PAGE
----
If the producers of “Alien” are to be believed, “In space, no one can hear you scream.” Earlier this year, researchers from Cambridge University put that theory to the test. After eliciting scream videos from the public, scientists packed the 10 best on STRaND-1, the world’s first smartphone satellite, originally scheduled to launch into space in December 2012, then rescheduled for February earlier this year. No public update yet, but 5enses has requested further information from Cambridge University Space Flight. Odds are, there won’t be much to hear, but it’s a fun armchair way to contribute to space exploration.

There’s no sound in space. It’s almost by definition: On Earth, sound travels by vibrating air molecules; in space, there are large, empty expanses without a single air molecule to vibrate. Light waves in space? Sure. Radio waves? Of course. Sound waves? Not a chance.



Space, rather infamously, has a smell. NASA has hired chemists to recreate it for training purposes, and it’s sweet and acrid. Think welding. Think foundry. “It is hard to describe this smell,” writes astronaut Don Pettit on a NASA blog after his 2003 mission. “It is definitely not the olfactory equivalent to describing the palette sensations of some new food as ‘tastes like chicken.’” Granted, this is the smell of space particles inside after a spacewalk or some such. The interior of a space suit in contrast, smells like plastic while the space station itself mostly smells like a machine shop or laboratory, by most accounts.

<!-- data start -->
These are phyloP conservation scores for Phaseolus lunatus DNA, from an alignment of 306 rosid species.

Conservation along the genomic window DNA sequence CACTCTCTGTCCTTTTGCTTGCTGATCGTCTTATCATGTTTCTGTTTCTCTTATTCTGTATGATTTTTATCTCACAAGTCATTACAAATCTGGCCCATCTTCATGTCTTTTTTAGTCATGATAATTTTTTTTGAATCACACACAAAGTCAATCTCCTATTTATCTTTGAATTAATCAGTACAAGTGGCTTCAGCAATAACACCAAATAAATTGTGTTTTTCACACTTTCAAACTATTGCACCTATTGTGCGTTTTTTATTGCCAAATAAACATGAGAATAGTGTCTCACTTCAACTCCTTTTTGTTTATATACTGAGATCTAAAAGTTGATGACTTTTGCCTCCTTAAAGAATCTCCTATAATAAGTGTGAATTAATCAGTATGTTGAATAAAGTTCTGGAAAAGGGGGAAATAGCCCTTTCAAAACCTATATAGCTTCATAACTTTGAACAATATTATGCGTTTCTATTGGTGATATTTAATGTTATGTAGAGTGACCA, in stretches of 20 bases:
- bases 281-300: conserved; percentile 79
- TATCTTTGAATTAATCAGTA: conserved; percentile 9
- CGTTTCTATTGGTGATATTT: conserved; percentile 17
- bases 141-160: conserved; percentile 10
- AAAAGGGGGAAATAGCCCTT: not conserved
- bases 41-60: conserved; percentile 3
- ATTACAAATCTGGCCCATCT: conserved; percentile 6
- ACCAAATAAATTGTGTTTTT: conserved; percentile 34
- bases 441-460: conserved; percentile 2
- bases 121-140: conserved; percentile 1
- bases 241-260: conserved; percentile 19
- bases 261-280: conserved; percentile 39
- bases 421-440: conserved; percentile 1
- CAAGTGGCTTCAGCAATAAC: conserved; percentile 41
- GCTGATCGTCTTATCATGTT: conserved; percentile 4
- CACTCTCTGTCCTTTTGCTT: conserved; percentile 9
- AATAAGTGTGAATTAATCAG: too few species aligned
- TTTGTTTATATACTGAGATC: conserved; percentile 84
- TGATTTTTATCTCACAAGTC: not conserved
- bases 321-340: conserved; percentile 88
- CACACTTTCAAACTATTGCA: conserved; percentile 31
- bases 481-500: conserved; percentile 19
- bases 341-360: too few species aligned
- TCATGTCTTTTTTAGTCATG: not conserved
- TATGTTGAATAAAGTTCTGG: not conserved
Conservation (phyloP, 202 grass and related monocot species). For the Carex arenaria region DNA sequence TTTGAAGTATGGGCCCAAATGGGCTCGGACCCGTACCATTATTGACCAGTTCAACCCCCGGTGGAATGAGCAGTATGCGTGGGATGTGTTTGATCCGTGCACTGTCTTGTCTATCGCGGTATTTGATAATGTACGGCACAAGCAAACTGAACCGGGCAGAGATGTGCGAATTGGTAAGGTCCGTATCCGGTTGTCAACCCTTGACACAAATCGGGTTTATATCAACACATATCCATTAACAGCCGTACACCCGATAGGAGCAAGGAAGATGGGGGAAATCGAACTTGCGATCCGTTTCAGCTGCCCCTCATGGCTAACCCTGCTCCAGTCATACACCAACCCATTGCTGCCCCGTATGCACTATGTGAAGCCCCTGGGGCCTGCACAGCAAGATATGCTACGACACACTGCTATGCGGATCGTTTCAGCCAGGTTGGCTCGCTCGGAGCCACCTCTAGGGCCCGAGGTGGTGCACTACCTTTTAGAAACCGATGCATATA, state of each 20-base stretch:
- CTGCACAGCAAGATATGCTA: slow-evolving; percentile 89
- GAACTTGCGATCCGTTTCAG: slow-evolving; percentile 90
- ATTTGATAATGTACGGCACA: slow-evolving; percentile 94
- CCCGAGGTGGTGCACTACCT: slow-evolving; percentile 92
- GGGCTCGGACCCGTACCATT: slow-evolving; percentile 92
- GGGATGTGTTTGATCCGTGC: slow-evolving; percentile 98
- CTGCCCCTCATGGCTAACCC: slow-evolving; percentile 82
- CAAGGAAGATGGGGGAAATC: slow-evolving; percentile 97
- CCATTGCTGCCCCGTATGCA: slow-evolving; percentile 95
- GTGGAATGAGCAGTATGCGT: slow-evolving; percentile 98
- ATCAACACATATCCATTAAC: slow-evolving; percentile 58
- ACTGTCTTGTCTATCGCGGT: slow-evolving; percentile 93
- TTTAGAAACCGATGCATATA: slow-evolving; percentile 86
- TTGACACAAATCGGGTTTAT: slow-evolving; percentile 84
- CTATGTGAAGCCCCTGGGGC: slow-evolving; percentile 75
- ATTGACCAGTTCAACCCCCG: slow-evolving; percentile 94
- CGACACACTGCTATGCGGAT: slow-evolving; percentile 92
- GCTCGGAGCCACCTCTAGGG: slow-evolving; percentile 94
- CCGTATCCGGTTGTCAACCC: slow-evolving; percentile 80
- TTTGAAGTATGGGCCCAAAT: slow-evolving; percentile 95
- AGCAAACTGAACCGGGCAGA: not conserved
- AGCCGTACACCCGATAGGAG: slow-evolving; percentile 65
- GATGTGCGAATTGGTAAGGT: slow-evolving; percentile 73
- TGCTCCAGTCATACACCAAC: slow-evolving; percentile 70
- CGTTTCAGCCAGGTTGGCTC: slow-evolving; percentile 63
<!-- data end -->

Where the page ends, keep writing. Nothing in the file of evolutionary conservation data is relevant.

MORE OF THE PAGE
Perhaps the most glaring facet of space travel is weightlessness. Physics become interesting but, once your feet are no longer in contact with the ground, not as much changes within the human body as you might think. That’s because all vital bodily functions use muscular or osmotic forces, neither of which require gravity. During long periods of idleness, some muscles may atrophy, though. That’s not a problem if you stay in space, but, as any astronaut who’s spent a length of time in space can no doubt attest, you’re weak when you return to Earth’s gravity.

After about two months in space, your feet might start to change, but that’s largely for pragmatic reasons. The bottoms of your feet become soft while the tops of your feet become raw and sensitive, according to NASA video by Canadian astronaut Chris Hadfield. The former effects is because of lack of use while the latter is because of increased use; without gravity, feet become convenient hook tools to pull or tether your way around a spaceship.



Odds are you’ve never had a good meal on an airplane. That’s not because of the chef or the altitude, though — it’s the plane. In 2010, Manchester University researchers announced findings that loud background noises lead people to rate foods as crunchier and less sweet or salty than people listening to silence or soothing sounds. Dr. Ellen Poliakoff, one of the scientists behind the study, theorizes that distracting white noises could either distract people from properly tasting food or, perhaps, the stress of the noise itself mitigates the pleasure centers of the brain’s response to eating. Astronauts have reported similar taste issues in space, which may or may not implicate background noise. Regardless, food prepared for air and space travel tends to be saltier to help mitigate this well-known but little-studied effect. If you find yourself in either environment, you may want to pop on some noise-canceling headphones before dinner.